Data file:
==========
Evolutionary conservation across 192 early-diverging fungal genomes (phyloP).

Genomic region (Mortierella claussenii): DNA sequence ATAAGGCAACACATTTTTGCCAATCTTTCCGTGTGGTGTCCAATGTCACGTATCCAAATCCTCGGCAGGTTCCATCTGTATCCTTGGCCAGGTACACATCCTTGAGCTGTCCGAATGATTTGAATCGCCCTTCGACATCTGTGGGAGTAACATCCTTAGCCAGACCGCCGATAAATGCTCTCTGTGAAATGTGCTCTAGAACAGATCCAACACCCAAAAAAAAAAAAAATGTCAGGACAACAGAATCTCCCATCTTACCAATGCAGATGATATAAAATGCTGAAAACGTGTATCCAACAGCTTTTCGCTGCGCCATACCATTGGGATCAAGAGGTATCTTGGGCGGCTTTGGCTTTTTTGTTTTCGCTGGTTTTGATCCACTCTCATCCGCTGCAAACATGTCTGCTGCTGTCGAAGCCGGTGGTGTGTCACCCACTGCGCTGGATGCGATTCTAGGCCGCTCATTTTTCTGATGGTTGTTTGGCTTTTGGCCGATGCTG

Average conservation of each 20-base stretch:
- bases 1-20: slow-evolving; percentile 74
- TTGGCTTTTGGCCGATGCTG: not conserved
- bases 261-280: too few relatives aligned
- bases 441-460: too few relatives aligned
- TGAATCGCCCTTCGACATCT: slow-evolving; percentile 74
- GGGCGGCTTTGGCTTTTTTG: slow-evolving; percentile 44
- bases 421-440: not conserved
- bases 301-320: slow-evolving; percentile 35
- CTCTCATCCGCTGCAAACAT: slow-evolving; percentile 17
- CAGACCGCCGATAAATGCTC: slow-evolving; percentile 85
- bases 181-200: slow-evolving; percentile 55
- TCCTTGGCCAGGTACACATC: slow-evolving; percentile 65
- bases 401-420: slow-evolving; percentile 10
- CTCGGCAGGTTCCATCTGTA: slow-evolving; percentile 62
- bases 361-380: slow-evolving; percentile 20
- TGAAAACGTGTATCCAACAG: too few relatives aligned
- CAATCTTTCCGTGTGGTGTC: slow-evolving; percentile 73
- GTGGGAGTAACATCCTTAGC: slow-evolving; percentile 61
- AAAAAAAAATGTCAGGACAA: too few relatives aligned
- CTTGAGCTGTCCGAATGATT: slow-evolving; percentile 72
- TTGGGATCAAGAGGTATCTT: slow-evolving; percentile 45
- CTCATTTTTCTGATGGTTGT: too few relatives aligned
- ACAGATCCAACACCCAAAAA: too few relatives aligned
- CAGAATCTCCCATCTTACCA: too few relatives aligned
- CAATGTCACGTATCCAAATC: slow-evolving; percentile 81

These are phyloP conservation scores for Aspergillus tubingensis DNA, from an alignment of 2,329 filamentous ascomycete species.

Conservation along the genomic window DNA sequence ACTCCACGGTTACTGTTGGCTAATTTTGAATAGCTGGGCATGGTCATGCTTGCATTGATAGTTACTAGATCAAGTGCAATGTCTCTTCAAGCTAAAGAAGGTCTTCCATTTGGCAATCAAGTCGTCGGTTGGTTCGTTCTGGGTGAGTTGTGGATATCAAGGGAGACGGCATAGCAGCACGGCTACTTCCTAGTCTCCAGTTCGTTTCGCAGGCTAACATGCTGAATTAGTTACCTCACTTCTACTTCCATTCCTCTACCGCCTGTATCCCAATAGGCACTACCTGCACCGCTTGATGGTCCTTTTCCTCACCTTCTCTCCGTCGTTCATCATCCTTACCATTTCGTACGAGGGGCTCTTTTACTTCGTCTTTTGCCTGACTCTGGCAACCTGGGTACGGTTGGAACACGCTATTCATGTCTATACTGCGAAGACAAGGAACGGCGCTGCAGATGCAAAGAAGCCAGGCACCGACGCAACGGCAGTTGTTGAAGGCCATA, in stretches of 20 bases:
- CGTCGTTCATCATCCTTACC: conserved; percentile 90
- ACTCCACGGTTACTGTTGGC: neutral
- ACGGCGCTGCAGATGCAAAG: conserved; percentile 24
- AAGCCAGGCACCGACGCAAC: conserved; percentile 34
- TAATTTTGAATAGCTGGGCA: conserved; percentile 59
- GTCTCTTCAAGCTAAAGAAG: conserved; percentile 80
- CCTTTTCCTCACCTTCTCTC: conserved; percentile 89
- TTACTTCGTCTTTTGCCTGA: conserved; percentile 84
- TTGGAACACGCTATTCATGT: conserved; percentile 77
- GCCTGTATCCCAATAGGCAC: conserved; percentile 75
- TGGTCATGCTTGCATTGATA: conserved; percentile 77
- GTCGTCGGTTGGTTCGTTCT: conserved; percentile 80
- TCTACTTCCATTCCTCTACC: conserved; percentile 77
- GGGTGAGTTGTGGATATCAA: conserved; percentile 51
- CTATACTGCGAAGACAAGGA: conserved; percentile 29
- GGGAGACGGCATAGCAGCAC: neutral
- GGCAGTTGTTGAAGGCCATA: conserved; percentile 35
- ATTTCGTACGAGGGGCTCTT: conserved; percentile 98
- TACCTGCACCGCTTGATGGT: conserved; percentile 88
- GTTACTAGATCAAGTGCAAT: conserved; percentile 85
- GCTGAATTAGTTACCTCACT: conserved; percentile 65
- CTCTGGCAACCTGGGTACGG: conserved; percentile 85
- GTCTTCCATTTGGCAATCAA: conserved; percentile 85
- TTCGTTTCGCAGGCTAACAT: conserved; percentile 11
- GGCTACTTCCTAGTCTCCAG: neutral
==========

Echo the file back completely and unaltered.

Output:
Evolutionary conservation across 192 early-diverging fungal genomes (phyloP).

Genomic region (Mortierella claussenii): DNA sequence ATAAGGCAACACATTTTTGCCAATCTTTCCGTGTGGTGTCCAATGTCACGTATCCAAATCCTCGGCAGGTTCCATCTGTATCCTTGGCCAGGTACACATCCTTGAGCTGTCCGAATGATTTGAATCGCCCTTCGACATCTGTGGGAGTAACATCCTTAGCCAGACCGCCGATAAATGCTCTCTGTGAAATGTGCTCTAGAACAGATCCAACACCCAAAAAAAAAAAAAATGTCAGGACAACAGAATCTCCCATCTTACCAATGCAGATGATATAAAATGCTGAAAACGTGTATCCAACAGCTTTTCGCTGCGCCATACCATTGGGATCAAGAGGTATCTTGGGCGGCTTTGGCTTTTTTGTTTTCGCTGGTTTTGATCCACTCTCATCCGCTGCAAACATGTCTGCTGCTGTCGAAGCCGGTGGTGTGTCACCCACTGCGCTGGATGCGATTCTAGGCCGCTCATTTTTCTGATGGTTGTTTGGCTTTTGGCCGATGCTG

Average conservation of each 20-base stretch:
- bases 1-20: slow-evolving; percentile 74
- TTGGCTTTTGGCCGATGCTG: not conserved
- bases 261-280: too few relatives aligned
- bases 441-460: too few relatives aligned
- TGAATCGCCCTTCGACATCT: slow-evolving; percentile 74
- GGGCGGCTTTGGCTTTTTTG: slow-evolving; percentile 44
- bases 421-440: not conserved
- bases 301-320: slow-evolving; percentile 35
- CTCTCATCCGCTGCAAACAT: slow-evolving; percentile 17
- CAGACCGCCGATAAATGCTC: slow-evolving; percentile 85
- bases 181-200: slow-evolving; percentile 55
- TCCTTGGCCAGGTACACATC: slow-evolving; percentile 65
- bases 401-420: slow-evolving; percentile 10
- CTCGGCAGGTTCCATCTGTA: slow-evolving; percentile 62
- bases 361-380: slow-evolving; percentile 20
- TGAAAACGTGTATCCAACAG: too few relatives aligned
- CAATCTTTCCGTGTGGTGTC: slow-evolving; percentile 73
- GTGGGAGTAACATCCTTAGC: slow-evolving; percentile 61
- AAAAAAAAATGTCAGGACAA: too few relatives aligned
- CTTGAGCTGTCCGAATGATT: slow-evolving; percentile 72
- TTGGGATCAAGAGGTATCTT: slow-evolving; percentile 45
- CTCATTTTTCTGATGGTTGT: too few relatives aligned
- ACAGATCCAACACCCAAAAA: too few relatives aligned
- CAGAATCTCCCATCTTACCA: too few relatives aligned
- CAATGTCACGTATCCAAATC: slow-evolving; percentile 81

These are phyloP conservation scores for Aspergillus tubingensis DNA, from an alignment of 2,329 filamentous ascomycete species.

Conservation along the genomic window DNA sequence ACTCCACGGTTACTGTTGGCTAATTTTGAATAGCTGGGCATGGTCATGCTTGCATTGATAGTTACTAGATCAAGTGCAATGTCTCTTCAAGCTAAAGAAGGTCTTCCATTTGGCAATCAAGTCGTCGGTTGGTTCGTTCTGGGTGAGTTGTGGATATCAAGGGAGACGGCATAGCAGCACGGCTACTTCCTAGTCTCCAGTTCGTTTCGCAGGCTAACATGCTGAATTAGTTACCTCACTTCTACTTCCATTCCTCTACCGCCTGTATCCCAATAGGCACTACCTGCACCGCTTGATGGTCCTTTTCCTCACCTTCTCTCCGTCGTTCATCATCCTTACCATTTCGTACGAGGGGCTCTTTTACTTCGTCTTTTGCCTGACTCTGGCAACCTGGGTACGGTTGGAACACGCTATTCATGTCTATACTGCGAAGACAAGGAACGGCGCTGCAGATGCAAAGAAGCCAGGCACCGACGCAACGGCAGTTGTTGAAGGCCATA, in stretches of 20 bases:
- CGTCGTTCATCATCCTTACC: conserved; percentile 90
- ACTCCACGGTTACTGTTGGC: neutral
- ACGGCGCTGCAGATGCAAAG: conserved; percentile 24
- AAGCCAGGCACCGACGCAAC: conserved; percentile 34
- TAATTTTGAATAGCTGGGCA: conserved; percentile 59
- GTCTCTTCAAGCTAAAGAAG: conserved; percentile 80
- CCTTTTCCTCACCTTCTCTC: conserved; percentile 89
- TTACTTCGTCTTTTGCCTGA: conserved; percentile 84
- TTGGAACACGCTATTCATGT: conserved; percentile 77
- GCCTGTATCCCAATAGGCAC: conserved; percentile 75
- TGGTCATGCTTGCATTGATA: conserved; percentile 77
- GTCGTCGGTTGGTTCGTTCT: conserved; percentile 80
- TCTACTTCCATTCCTCTACC: conserved; percentile 77
- GGGTGAGTTGTGGATATCAA: conserved; percentile 51
- CTATACTGCGAAGACAAGGA: conserved; percentile 29
- GGGAGACGGCATAGCAGCAC: neutral
- GGCAGTTGTTGAAGGCCATA: conserved; percentile 35
- ATTTCGTACGAGGGGCTCTT: conserved; percentile 98
- TACCTGCACCGCTTGATGGT: conserved; percentile 88
- GTTACTAGATCAAGTGCAAT: conserved; percentile 85
- GCTGAATTAGTTACCTCACT: conserved; percentile 65
- CTCTGGCAACCTGGGTACGG: conserved; percentile 85
- GTCTTCCATTTGGCAATCAA: conserved; percentile 85
- TTCGTTTCGCAGGCTAACAT: conserved; percentile 11
- GGCTACTTCCTAGTCTCCAG: neutral